Cloud Native / Kubernetes / Storage

Tutorial: Install and Configure OpenEBS on Amazon Elastic Kubernetes Service

13 Mar 2020 9:47am, by

In a previous article, I introduced the architecture of the OpenEBS, an open source container attached storage package for Kubernetes. In this part, we will install and configure OpenEBS on the Amazon Elastic Kubernetes Service (EKS),  with a focus on the cStor Storage Engine.

By the end of this tutorial, you will have a storage pool that can be used for deploying highly available stateful workloads on Kubernetes.

Launching an Amazon EKS Cluster

The first step is to provision an Amazon EKS cluster with three nodes. Download and configure eksctl, the nifty tool to manage EKS clusters.

Attaching Amazon EBS Volumes to Worker Nodes

OpenEBS cStor storage engine creates a pool from attached block storage devices.

If you have a large cluster, you can label a subset of nodes for running stateful workloads and configure OpenEBS on the nodes.

Let’s create and attach an EBS volume to each node of the cluster. Before that, we need to get the Amazon EC2 instance id and availability zone of the worker nodes.

Note the volume id of the EBS device. We need it for the next step where we attach the volume to an instance from the same availability zone.

Repeat these steps for the remaining two nodes of the cluster. Make sure that the availability zone is the same for the EBS volume and EC2 instance (worker node).

By the end of this step, we have three EBS volumes of 20GiB each attached to the worker nodes.

Verify that the volumes are attached to the nodes with the below command:

The first volume is the root while the second volume is the disk that we attached.

Note: The steps involved in creating and attaching volumes to worker nodes can be easily automated through a BASH script or an AWS CloudFormation template.

Installing OpenEBS

We will use the OpenEBS operator to install it. This will create a dedicated namespace and deploys OpenEBS.

Wait for the Pods to become ready before proceeding to the next step.

The next step is to initialize Ubuntu to ensure that iSCSI service is up and running.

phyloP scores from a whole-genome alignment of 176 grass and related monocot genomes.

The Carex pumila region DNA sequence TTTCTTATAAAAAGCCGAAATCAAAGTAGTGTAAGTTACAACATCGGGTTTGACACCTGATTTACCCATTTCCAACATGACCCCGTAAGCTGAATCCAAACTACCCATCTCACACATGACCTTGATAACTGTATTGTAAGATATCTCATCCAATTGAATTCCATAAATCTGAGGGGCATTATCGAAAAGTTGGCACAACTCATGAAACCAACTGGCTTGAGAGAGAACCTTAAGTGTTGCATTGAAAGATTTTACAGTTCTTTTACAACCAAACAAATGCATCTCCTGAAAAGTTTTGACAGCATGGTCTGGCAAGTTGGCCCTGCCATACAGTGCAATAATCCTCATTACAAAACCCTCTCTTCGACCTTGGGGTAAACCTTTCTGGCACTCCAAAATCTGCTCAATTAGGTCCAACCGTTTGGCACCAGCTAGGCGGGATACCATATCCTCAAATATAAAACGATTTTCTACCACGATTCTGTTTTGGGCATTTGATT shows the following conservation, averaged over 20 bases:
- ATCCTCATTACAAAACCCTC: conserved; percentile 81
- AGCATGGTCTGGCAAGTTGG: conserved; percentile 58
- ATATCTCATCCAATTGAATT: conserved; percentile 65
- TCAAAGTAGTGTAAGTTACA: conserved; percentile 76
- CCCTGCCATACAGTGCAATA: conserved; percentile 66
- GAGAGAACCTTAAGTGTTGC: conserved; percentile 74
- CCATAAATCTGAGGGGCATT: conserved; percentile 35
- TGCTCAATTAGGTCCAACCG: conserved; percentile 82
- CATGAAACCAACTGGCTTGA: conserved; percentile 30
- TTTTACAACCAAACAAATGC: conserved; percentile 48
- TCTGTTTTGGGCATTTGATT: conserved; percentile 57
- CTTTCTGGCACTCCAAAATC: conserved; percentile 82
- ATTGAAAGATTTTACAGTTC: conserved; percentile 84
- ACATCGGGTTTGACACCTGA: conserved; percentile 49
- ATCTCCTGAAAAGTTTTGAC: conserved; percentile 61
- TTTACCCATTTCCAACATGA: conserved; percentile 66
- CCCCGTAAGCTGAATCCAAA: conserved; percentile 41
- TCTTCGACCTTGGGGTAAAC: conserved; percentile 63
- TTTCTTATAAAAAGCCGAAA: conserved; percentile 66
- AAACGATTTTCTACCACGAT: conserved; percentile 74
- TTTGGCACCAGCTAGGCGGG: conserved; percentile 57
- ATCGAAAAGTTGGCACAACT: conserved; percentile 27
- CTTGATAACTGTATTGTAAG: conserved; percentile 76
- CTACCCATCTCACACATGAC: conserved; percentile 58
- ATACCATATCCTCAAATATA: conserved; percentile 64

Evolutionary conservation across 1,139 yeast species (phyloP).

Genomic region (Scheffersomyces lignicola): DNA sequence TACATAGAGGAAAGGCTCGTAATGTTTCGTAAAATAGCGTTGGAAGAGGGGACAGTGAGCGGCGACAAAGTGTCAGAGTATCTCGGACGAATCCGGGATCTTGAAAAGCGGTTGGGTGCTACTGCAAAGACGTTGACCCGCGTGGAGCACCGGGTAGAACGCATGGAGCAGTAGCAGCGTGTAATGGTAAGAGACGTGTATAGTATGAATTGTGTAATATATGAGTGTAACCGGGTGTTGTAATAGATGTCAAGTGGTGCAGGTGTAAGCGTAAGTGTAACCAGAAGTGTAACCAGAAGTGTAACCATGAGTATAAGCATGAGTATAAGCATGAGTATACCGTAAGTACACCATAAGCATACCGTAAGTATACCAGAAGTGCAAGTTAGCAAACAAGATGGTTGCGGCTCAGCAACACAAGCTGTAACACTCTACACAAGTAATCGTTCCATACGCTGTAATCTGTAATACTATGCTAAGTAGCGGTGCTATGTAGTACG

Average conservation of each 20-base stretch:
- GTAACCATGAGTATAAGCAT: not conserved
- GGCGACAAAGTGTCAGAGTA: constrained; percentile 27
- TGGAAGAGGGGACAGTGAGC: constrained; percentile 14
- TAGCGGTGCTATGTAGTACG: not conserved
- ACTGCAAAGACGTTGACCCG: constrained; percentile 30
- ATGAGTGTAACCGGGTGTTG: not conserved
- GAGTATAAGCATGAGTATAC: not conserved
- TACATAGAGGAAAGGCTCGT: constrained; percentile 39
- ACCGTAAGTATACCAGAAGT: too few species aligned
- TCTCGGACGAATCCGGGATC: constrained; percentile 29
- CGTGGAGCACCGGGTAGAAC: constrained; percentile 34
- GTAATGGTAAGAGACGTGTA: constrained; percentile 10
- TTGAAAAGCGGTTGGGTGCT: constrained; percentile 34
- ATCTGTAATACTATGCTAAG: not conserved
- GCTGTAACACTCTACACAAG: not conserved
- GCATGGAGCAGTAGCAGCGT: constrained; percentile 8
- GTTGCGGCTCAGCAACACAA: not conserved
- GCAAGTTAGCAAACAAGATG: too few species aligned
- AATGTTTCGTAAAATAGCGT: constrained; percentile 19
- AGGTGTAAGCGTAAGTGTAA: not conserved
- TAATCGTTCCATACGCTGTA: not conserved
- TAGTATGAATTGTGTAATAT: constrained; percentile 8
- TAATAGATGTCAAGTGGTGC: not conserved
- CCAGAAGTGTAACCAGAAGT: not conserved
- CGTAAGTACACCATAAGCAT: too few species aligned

The last line confirms that iSCSI is initialized.

Configuring cStor Storage Engine on OpenEBS

With OpenEBS in place, we will now configure a storage engine based on cStor which will create a storage pool from the attached EBS volumes.

Let’s start by getting the block device id associated with the EBS volumes.

From these raw devices, we will now create a cStor storage pool. Add the list of block devices to the below YAML file and apply it.

This step can be easily automated through a BASH script by reading the output of the kubectl command listing the block devices and adding them to the YAML file.

Let’s check the storage pool claim.

Finally, we will verify that the cStor storage pool is created and ready for use.

Congratulations! You are now ready to deploy stateful workloads backed by OpenEBS.

In the next part of this tutorial, I will walk you through the steps involved in deploying a highly available instance of PostgreSQL backed by OpenEBS cStor storage engine. Stay tuned!

Janakiram MSV’s Webinar series, “Machine Intelligence and Modern Infrastructure (MI2)” offers informative and insightful sessions covering cutting-edge technologies. Sign up for the upcoming MI2 webinar at http://mi2.live.

Amazon Web Services is a sponsor of The New Stack.

Feature image via Pixabay.

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